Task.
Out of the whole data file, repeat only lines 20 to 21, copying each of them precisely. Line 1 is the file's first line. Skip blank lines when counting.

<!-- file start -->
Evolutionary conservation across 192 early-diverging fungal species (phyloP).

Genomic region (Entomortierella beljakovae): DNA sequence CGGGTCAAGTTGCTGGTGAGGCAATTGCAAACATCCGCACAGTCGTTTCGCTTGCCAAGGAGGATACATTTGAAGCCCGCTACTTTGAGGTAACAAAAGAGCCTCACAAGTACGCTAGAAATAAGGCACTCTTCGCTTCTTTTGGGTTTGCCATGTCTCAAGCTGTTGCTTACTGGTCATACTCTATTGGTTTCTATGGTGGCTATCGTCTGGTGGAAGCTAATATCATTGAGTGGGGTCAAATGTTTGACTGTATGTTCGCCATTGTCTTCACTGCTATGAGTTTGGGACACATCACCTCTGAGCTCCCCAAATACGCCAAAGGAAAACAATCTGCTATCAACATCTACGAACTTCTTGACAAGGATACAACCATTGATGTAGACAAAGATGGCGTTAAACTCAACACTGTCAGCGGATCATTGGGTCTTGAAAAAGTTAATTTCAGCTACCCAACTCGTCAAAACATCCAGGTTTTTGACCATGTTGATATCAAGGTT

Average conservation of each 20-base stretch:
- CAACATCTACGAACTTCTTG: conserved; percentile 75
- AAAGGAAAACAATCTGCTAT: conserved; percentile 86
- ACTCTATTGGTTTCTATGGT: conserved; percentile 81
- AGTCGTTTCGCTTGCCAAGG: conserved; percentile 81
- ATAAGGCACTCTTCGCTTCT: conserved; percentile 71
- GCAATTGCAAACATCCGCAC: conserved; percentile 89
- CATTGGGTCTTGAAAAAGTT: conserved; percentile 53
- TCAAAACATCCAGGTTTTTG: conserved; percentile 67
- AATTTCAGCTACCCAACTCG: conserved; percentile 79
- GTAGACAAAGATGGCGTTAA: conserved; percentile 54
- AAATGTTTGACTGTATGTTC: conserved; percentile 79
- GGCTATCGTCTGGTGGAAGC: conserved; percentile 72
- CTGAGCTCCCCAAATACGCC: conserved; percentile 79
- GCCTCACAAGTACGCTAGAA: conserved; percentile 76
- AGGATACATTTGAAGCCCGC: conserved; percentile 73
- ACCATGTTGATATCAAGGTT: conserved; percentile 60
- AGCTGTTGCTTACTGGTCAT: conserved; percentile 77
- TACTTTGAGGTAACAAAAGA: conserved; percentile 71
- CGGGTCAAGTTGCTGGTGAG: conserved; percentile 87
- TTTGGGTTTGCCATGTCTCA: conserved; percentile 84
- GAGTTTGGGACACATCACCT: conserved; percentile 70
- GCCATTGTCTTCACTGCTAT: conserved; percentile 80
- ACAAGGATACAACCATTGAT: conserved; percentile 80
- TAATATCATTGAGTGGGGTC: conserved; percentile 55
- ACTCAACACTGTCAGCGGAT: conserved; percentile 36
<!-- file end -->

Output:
- AGCTGTTGCTTACTGGTCAT: conserved; percentile 77
- TACTTTGAGGTAACAAAAGA: conserved; percentile 71